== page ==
Three days they stayed with the new-married couple, where they were served and treated like kings in person. Don Quixote then desired the dexterous student to furnish him with a guide, to bring him to the cave of Montesinos; for he had a mighty desire to go down into it, and see with his own eyes whether the wonders related of it in all those parts were true. The student told him he would procure him a cousin of his, a famous scholar, and much addicted to reading books of chivalry, who would very gladly carry him to the mouth of the cave itself, and also show him the Lakes of Ruydera, famous all over La Mancha, and even all over Spain; telling him he would be a very entertaining companion, being a young man who knew how to write books for the press, and dedicate them to princes. In short, the cousin came, mounted on an ass big with foal, whose pack-saddle was covered with a doubled piece of an old carpet or sacking. Sancho saddled Rozinante, pannelled Dapple, and replenished his wallets; and those of the scholar were as well provided; and so, commending themselves to the protection of God, and taking leave of everybody, they set out, bending their course directly towards the famous cave of Montesinos. -[389]-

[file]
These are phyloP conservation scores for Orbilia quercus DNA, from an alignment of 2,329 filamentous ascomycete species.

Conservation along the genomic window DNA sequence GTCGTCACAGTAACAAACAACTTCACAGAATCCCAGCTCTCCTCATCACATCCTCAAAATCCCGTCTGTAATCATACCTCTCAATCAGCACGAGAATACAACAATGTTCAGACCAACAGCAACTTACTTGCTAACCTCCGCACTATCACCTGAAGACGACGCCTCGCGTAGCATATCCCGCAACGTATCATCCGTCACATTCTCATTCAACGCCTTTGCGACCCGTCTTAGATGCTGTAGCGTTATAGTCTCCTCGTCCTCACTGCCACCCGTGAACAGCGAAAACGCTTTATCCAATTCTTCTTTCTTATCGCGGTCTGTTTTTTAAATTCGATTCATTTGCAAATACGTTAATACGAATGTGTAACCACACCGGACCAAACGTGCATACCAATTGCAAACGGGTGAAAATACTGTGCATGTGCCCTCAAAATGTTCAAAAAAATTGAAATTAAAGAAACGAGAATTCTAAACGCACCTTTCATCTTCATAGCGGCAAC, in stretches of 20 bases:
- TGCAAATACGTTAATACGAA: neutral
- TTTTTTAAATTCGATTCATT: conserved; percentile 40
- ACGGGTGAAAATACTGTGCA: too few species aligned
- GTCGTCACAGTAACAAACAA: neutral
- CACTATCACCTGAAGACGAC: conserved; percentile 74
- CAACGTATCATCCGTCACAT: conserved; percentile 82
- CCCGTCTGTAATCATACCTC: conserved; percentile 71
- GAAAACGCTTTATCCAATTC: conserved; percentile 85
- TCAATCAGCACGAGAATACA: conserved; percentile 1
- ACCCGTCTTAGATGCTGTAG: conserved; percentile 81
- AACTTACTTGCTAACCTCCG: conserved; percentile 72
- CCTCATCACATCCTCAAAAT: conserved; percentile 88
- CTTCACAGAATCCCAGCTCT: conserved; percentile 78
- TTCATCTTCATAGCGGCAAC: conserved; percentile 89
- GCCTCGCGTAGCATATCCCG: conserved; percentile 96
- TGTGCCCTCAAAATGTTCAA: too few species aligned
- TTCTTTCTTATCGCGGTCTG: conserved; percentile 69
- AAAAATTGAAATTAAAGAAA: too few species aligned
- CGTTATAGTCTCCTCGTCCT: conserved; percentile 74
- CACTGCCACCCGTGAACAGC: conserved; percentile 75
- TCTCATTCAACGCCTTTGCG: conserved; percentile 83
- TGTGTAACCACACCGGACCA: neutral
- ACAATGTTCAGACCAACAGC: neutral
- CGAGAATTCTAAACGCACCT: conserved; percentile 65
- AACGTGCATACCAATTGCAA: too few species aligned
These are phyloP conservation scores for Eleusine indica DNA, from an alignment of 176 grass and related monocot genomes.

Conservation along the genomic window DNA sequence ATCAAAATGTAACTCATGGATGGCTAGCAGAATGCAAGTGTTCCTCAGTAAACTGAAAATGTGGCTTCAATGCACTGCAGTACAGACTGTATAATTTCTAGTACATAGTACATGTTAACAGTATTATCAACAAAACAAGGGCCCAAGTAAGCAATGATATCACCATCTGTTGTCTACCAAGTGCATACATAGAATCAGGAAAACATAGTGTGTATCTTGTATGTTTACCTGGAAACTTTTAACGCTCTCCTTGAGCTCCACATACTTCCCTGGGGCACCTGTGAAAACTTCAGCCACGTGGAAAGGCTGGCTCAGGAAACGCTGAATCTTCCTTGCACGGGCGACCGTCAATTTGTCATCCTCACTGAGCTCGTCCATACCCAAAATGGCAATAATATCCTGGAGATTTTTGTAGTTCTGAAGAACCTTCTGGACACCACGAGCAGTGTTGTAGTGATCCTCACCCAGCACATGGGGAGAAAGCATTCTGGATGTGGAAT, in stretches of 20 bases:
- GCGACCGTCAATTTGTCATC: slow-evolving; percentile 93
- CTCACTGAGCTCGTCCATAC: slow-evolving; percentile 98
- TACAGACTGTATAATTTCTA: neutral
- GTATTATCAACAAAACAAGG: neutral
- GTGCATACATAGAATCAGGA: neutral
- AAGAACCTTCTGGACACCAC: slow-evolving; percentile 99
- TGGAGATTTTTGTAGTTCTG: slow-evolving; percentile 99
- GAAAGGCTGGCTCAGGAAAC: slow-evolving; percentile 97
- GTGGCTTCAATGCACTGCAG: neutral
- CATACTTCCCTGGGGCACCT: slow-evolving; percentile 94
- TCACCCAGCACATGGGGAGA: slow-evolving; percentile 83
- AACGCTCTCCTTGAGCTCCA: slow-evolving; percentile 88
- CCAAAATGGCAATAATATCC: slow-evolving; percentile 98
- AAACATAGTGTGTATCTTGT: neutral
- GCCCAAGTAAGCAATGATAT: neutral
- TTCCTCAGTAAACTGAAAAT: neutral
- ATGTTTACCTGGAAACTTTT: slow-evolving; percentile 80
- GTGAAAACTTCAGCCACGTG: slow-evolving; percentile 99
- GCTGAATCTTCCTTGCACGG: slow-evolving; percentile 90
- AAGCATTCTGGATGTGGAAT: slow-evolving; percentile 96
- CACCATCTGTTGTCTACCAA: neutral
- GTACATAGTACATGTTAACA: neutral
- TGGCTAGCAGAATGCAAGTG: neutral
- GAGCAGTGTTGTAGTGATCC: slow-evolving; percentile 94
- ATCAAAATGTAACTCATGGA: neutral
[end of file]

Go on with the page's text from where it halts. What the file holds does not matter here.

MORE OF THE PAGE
Upon the road Don Quixote asked the scholar of what kind and quality his exercises, profession, and studies were. To which he answered, that his profession was the study of humanity; his exercise, composing of books for the press, all of great use, and no small entertainment to the commonwealth; that one of them was entitled, "A Treatise of Liveries," describing seven hundred and three liveries, with their colours, mottoes, and cyphers; from whence the cavalier courtiers might pick and choose to their minds, for feasts and rejoicings, without being beholden to others, or beating their own brains to invent and contrive them to their humour or design; "For," said he, "I adapt them to the jealous, the disdained, the forgotten, and the absent so properly, that more will hit than miss. I have also another book, which I intend to call, 'The Metamorphoses, or Spanish Ovid,' of a new and rare invention; for therein, imitating Ovid in a burlesque way, I show who the Giralda of Seville was, and who the angel of La Magdalena; what the conduit of Vecinguerra of Cordova; what the bulls of Guisando; the Sable Mountain; the fountains of Leganitos, and the Lavapies in Madrid: not forgetting the Piojo, that of the golden pipe, and that of the Priora; and all these, with their several allegories, metaphors, and transformations, in such a manner as to delight, surprise, and instruct, at the same time. I have another book, which I call, 'A Supplement to Polydore Virgil,' treating of the invention of things; a work of vast erudition and study, because therein I make out several material things omitted by Polydore, and explain them in a fine style. Virgil forgot to tell us who was the first in the world that had a cold, and who the first that was fluxed for the French disease; these points I resolve to a nicety, and cite the authority of above five-and-twenty authors for them; so that your worship may see whether I have taken true pains, and whether such a performance is not likely to be very useful to the whole world."